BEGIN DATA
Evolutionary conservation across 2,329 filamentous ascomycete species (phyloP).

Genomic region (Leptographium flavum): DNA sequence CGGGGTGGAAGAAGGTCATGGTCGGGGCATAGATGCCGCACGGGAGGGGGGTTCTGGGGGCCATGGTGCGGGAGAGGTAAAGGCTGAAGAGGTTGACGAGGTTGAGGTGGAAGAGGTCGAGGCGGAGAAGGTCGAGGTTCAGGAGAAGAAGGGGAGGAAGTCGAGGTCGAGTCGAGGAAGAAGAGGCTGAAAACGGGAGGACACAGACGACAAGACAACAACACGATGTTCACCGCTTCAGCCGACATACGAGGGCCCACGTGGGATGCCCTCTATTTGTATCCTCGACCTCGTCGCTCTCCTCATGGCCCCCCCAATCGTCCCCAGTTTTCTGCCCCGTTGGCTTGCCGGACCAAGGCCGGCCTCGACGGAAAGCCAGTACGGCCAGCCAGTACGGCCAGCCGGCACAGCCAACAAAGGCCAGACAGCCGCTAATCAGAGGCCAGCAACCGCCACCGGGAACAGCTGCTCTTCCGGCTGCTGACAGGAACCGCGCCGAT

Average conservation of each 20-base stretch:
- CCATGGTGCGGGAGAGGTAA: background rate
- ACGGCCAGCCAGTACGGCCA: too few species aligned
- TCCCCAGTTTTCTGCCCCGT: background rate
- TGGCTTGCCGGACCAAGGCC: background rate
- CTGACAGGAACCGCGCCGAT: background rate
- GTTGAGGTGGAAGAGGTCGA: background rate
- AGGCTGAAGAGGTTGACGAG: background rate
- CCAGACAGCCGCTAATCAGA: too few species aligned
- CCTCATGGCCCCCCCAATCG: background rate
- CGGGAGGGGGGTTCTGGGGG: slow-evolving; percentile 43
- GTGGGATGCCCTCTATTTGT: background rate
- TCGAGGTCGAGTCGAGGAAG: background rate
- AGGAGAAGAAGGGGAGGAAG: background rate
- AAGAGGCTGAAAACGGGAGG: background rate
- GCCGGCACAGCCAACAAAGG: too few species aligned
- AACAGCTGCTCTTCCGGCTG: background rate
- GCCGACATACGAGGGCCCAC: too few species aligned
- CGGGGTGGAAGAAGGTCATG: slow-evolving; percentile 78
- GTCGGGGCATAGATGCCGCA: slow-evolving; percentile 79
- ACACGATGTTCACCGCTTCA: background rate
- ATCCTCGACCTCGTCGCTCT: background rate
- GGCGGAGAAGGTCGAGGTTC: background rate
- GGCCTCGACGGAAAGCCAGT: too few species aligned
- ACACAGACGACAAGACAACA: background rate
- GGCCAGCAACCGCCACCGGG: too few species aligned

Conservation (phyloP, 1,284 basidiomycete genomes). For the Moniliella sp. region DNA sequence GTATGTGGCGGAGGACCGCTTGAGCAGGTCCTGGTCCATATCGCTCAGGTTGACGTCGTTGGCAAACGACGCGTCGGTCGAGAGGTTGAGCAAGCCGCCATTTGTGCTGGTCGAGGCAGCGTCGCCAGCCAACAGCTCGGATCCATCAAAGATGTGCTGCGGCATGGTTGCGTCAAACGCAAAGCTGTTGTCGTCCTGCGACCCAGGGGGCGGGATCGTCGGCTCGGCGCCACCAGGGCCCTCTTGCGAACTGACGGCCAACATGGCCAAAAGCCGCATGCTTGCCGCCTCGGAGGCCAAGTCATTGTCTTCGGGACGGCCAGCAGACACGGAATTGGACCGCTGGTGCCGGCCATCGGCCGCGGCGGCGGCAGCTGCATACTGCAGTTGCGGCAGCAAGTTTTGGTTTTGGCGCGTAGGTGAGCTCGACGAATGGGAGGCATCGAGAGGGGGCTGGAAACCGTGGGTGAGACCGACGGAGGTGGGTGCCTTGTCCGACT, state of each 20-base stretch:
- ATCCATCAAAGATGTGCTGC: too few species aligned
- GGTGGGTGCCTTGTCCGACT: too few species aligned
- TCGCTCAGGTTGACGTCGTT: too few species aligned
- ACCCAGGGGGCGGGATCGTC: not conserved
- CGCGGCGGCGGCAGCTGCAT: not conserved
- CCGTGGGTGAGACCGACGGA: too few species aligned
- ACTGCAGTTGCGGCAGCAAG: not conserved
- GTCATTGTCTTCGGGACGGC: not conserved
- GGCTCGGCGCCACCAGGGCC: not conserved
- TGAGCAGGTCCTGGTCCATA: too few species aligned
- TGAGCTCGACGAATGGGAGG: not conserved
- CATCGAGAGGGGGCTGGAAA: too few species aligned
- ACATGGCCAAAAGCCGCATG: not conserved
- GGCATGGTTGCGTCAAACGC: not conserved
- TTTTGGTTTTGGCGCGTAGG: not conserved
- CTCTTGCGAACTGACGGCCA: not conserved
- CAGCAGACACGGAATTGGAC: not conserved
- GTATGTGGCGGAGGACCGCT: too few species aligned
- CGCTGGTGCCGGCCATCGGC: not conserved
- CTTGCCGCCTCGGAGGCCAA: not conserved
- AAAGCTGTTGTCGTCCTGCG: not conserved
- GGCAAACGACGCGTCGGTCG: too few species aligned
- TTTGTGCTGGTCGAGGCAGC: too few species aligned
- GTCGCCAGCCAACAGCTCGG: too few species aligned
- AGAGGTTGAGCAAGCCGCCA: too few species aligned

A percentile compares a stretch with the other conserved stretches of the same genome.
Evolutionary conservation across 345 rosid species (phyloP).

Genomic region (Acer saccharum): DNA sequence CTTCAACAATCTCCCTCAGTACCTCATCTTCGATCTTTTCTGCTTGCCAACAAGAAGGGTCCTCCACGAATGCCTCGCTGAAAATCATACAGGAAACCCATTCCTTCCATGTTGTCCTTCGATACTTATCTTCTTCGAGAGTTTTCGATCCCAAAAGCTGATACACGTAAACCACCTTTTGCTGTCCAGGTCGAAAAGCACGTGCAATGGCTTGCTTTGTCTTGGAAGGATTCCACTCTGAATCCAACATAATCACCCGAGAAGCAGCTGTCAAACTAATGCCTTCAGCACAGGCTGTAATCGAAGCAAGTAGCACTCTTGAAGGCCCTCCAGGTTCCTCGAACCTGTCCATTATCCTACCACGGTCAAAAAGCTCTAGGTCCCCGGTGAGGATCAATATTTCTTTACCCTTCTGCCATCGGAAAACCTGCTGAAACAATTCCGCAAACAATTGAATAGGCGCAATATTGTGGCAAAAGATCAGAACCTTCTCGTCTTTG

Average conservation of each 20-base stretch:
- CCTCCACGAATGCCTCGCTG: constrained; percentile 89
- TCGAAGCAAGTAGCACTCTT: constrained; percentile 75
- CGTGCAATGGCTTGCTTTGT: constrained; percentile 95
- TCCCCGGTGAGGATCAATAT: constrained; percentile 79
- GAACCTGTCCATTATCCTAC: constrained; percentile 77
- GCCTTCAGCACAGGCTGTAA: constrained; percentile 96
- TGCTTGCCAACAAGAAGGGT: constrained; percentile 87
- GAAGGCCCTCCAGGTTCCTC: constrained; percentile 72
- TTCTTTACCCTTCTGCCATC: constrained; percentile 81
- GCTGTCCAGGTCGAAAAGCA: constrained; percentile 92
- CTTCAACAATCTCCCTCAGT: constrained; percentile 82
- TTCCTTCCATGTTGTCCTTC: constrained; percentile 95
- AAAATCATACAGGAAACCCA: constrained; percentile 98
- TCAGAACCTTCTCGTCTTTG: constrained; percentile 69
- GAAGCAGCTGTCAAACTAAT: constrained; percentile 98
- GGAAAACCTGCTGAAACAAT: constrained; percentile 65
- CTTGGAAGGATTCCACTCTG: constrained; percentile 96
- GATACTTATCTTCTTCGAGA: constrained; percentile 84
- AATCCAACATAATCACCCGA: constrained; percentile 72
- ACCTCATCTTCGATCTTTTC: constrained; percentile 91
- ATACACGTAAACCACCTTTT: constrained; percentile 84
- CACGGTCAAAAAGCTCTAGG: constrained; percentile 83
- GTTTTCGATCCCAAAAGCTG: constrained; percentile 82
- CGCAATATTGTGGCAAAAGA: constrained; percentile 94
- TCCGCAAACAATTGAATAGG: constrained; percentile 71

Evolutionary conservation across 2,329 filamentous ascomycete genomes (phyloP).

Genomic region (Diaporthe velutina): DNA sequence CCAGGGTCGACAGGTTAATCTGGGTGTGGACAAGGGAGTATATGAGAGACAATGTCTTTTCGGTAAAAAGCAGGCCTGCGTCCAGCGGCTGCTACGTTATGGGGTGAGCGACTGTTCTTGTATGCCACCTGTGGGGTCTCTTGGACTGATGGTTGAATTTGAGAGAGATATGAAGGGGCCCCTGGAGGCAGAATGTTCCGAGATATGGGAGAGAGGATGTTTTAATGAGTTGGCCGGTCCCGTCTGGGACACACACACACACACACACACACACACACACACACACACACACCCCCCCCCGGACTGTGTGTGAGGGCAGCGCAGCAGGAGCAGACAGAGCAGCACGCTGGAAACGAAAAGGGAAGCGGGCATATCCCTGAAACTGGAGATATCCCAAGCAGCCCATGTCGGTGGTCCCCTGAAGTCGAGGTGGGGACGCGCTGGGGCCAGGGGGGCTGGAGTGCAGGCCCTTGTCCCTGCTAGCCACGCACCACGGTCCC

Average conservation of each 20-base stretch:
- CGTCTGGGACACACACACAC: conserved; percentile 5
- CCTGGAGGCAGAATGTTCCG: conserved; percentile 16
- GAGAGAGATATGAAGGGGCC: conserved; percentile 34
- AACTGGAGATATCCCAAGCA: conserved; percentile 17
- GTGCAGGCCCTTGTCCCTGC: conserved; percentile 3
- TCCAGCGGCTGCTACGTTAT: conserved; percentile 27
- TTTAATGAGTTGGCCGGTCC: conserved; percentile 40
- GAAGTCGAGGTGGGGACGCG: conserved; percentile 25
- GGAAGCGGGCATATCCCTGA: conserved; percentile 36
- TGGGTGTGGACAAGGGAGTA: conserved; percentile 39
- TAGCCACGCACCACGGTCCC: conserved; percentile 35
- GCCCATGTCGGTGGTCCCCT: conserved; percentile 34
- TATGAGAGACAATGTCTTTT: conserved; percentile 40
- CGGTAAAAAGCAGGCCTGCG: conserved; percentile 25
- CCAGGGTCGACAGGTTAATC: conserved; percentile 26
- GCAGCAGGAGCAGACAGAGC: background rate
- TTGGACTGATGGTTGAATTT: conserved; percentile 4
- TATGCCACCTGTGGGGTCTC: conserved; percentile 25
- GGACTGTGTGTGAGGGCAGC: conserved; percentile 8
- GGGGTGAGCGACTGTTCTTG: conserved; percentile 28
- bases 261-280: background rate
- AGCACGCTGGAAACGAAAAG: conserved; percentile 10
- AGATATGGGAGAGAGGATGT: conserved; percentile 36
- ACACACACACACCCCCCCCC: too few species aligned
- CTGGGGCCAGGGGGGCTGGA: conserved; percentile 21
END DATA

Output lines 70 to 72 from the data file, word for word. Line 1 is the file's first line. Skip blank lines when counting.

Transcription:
- TTCCTTCCATGTTGTCCTTC: constrained; percentile 95
- AAAATCATACAGGAAACCCA: constrained; percentile 98
- TCAGAACCTTCTCGTCTTTG: constrained; percentile 69